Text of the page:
ANAHEIM, Calif. — The natural products industry is taking its vitamins.
The merger of Sunflower Farmers Market  and Sprouts Farmers Market  may have captured the most attention, but it’s not the only muscle this segment is flexing. A number of deals on the manufacturing side are just as powerful, according to industry stakeholders interviewed during the recent Natural Products Expo West here.
“We’re seeing the transformation of the food business driven by health needs, and we’re seeing it across many categories,” said David Thibodeau, principal at Partnership Capital Growth, Boston, Mass.
In the span of two weeks, no less than four mergers and acquisitions were announced involving health and wellness manufacturers:
- General Mills and Food Should Taste Good.
- Dole Food Co. and Mrs. May’s Naturals.
- Pfizer and Alacer.
- Ian’s Natural Foods and Blue Horizon Wild.
The tight spacing of the announcements was occasion for some to credit the overall health of the natural food industry, which emerged surprisingly unscathed from the recession. Though sales fell back to the 6% range, the recent buyouts indicate that corporations in acquisition mode have done their math and foresee sunny days ahead.
“There’s a lot more confidence in the economy,” said Charlie Sweat, chief executive officer of Earthbound Farm, a value-added produce processor based in San Juan Bautista, Calif. “Speaking for ourselves, the demand for our products for Q1 has been the highest it’s ever been.”
Consumers seem similarly positive. The most recent report on retail sales from the Commerce Department shows sales rose 1.1% last month, on top of a 0.6% percent increase in January. The gains were broad-based, according to officials.
Smaller to midsized companies stand to gain the most in this environment, according to industry observers.
“Momentum and growth are critical, both top-line and bottom-line,” said Thibodeau. “The companies need to have a niche, an unmatched claim within that niche. Are they No. 1 or No. 2, or are they No. 6 or No. 7?”
These are the issues facing today’s strategic buyer. “No one wants to buy the No. 6 brand in a category,” he continued.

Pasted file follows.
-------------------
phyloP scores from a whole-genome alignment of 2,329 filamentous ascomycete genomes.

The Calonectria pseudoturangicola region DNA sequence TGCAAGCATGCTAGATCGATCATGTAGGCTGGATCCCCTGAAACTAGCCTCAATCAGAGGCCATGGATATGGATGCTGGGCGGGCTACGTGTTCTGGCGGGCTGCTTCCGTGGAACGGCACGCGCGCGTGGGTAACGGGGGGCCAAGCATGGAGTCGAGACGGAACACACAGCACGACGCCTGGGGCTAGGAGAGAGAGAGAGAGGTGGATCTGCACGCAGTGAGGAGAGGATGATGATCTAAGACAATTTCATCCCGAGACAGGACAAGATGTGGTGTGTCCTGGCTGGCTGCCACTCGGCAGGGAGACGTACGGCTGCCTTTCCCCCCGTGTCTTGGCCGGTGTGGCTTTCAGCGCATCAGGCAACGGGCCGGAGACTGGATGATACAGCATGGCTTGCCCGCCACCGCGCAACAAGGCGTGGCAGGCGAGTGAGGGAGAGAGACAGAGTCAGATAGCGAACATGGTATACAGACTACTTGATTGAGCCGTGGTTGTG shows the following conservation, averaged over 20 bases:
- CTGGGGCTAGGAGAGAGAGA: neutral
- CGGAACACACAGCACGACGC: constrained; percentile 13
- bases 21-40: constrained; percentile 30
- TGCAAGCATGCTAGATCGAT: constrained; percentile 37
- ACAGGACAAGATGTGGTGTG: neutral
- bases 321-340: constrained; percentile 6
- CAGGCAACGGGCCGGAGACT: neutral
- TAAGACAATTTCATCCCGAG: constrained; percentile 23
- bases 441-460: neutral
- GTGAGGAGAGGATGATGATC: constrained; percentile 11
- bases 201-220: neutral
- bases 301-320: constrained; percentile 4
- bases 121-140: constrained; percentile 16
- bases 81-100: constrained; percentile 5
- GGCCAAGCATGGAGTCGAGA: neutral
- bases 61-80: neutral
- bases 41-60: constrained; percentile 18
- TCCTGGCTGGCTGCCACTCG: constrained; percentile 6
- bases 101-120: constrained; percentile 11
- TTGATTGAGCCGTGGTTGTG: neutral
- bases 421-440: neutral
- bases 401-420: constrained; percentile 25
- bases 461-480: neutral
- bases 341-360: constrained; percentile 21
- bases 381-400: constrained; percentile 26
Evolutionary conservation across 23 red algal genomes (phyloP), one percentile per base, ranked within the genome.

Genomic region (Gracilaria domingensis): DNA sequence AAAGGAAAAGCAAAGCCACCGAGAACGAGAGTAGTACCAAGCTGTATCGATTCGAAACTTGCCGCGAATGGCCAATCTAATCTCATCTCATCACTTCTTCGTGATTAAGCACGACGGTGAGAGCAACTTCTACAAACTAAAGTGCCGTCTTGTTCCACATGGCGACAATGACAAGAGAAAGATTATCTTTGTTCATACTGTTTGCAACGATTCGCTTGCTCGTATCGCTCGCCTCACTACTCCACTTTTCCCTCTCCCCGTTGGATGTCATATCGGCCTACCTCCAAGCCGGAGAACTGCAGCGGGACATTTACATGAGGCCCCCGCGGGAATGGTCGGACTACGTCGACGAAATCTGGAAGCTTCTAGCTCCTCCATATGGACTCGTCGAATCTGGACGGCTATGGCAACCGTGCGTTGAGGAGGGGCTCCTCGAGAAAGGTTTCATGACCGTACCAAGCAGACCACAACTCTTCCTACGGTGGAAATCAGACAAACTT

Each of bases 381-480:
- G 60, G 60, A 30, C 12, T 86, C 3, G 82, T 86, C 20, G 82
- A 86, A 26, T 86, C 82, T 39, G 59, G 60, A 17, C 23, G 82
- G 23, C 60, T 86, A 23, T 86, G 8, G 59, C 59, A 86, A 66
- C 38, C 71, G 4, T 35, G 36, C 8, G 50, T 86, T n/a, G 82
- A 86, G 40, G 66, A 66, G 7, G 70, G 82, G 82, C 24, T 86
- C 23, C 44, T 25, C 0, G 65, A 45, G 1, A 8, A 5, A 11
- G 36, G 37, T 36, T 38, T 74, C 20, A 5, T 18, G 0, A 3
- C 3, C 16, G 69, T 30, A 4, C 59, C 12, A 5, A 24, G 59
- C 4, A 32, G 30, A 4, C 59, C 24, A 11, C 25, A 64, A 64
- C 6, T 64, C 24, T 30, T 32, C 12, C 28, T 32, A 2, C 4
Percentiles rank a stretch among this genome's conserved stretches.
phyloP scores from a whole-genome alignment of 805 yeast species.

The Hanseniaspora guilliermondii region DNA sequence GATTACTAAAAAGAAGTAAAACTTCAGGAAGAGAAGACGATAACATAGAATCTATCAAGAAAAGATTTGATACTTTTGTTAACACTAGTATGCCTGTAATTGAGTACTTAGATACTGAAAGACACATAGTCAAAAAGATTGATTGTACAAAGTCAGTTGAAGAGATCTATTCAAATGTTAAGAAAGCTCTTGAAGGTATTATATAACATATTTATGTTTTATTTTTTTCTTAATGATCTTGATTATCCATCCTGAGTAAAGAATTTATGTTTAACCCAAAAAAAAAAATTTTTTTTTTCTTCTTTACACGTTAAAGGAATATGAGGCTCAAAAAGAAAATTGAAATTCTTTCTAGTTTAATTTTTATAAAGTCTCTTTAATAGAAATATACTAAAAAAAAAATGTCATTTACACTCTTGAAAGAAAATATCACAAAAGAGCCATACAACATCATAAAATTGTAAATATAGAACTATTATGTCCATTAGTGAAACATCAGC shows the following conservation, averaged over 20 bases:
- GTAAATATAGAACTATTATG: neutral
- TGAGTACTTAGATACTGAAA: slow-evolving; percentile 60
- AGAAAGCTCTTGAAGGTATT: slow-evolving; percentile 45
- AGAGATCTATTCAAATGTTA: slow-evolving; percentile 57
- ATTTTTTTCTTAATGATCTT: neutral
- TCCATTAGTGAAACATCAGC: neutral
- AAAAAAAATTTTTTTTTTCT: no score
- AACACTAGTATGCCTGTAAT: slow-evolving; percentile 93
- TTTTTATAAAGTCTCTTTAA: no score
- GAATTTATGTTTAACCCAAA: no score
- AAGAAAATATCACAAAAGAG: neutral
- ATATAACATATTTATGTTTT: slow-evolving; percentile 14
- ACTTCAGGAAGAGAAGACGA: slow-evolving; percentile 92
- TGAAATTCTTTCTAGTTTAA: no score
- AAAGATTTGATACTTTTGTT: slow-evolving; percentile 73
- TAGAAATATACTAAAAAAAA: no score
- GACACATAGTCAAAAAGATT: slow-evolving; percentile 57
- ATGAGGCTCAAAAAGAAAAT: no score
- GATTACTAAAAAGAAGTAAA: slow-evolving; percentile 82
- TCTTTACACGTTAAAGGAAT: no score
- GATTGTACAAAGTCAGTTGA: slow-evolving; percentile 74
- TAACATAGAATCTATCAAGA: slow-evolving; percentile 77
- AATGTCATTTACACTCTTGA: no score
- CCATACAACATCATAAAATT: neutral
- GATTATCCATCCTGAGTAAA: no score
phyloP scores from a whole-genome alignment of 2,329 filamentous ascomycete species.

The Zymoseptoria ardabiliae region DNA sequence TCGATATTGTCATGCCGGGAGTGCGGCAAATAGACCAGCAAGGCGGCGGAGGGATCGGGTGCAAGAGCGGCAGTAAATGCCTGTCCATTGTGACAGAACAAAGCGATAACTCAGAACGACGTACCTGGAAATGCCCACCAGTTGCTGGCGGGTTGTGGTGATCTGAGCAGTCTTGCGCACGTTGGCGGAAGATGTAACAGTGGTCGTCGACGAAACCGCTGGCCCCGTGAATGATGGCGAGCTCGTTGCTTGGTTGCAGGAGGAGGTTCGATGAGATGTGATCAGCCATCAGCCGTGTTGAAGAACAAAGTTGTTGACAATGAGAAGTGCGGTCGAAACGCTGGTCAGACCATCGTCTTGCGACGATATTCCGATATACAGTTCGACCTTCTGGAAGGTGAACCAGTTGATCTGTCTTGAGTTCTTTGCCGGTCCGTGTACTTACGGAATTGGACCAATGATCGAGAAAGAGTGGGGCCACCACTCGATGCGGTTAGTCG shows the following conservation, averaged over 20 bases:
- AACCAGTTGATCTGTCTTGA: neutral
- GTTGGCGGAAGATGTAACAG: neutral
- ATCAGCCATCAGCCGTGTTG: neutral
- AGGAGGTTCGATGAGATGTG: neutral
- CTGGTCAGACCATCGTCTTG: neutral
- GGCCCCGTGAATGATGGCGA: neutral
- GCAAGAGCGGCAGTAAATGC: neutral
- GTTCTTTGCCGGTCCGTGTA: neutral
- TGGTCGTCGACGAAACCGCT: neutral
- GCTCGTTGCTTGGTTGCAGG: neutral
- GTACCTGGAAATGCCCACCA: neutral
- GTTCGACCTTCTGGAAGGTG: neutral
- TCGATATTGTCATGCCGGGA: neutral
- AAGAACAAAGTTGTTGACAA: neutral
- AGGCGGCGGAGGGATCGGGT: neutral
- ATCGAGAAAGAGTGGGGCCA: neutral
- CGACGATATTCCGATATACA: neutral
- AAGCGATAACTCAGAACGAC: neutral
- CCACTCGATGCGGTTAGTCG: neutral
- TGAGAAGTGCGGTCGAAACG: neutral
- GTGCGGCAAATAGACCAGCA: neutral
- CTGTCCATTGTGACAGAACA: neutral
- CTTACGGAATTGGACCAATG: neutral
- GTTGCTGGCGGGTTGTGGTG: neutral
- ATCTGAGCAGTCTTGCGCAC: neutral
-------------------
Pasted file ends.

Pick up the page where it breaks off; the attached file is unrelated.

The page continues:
The modern natural products industry is still young. For example, Food Should Taste Good was founded in 2006; Mrs. May’s started manufacturing its snacks in 2002. The fact that both were considered ripe for acquisition speaks volumes about the pace of development within the natural segment.
“A lot of brands are just now growing out of adolescence,” noted Liz Myslik, executive vice president of Cucina Fresca Gourmet Foods, Louisville, Colo. “The challenge for them at this point isn’t production, but logistics and distribution.”
That’s the challenge facing companies like Rooibee Red Tea. The award-winning beverage manufacturer recently secured $1.5 million in series A funding to help it expand.
“I feel sorry for those today who might have a great idea and commitment, but no support,” said Heather Howell, “CTeaO” of the Louisville, Ky.-based company.
Rooibee counts among its current customers H-E-B Central Market and Whole Foods Market. Without the additional financing, Howell said it would have been like the company “hitting a wall.”
The search for financing can often distract small companies and actually sidetrack their growth.
“They spend more time trying to raise money than on running their business,” Cucina Fresca’s Myslik said. “It takes away from their core purpose, which is to build their business.”
Some operators are surmounting such hurdles by joining forces with complementary partners of the same size. That’s the strategy being employed by Ian’s Natural Foods in its decision to merge with Blue Horizon Wild to form Elevation Brands. Chuck Marble, the combined companies’ new CEO, said the priority in looking for a partner was operational.
“What’s really exciting for us, though, is finding new resources to innovate, to control sustainability, traceability and product quality,” he said.
Ian’s, which makes allergen-friendly foods, and Blue Horizon, a processor of value-added seafood products, now share common goals as co-packers.
“Our sister company, Glutino, was sold and it allowed us to come out from under its shadow and take Ian’s to the next level. We’ve gone from being gluten-free to allergen-friendly, a brand that has a much broader appeal and a lot more potential for growth,” Marble added.
Start-ups understand that simply making a product, no matter how unique, does not entitle them to shelf space, or to recognition from potential buyers. CPG companies like General Mills are not in the business of building early-stage brands. It’s not a risk they want to take, say industry observers.
“Ninety percent of these companies fail,” said Thibodeau. “But some of them make it past the initial hurdles. They make their first million, their first 5, their first 20 — and then they’re on the map.”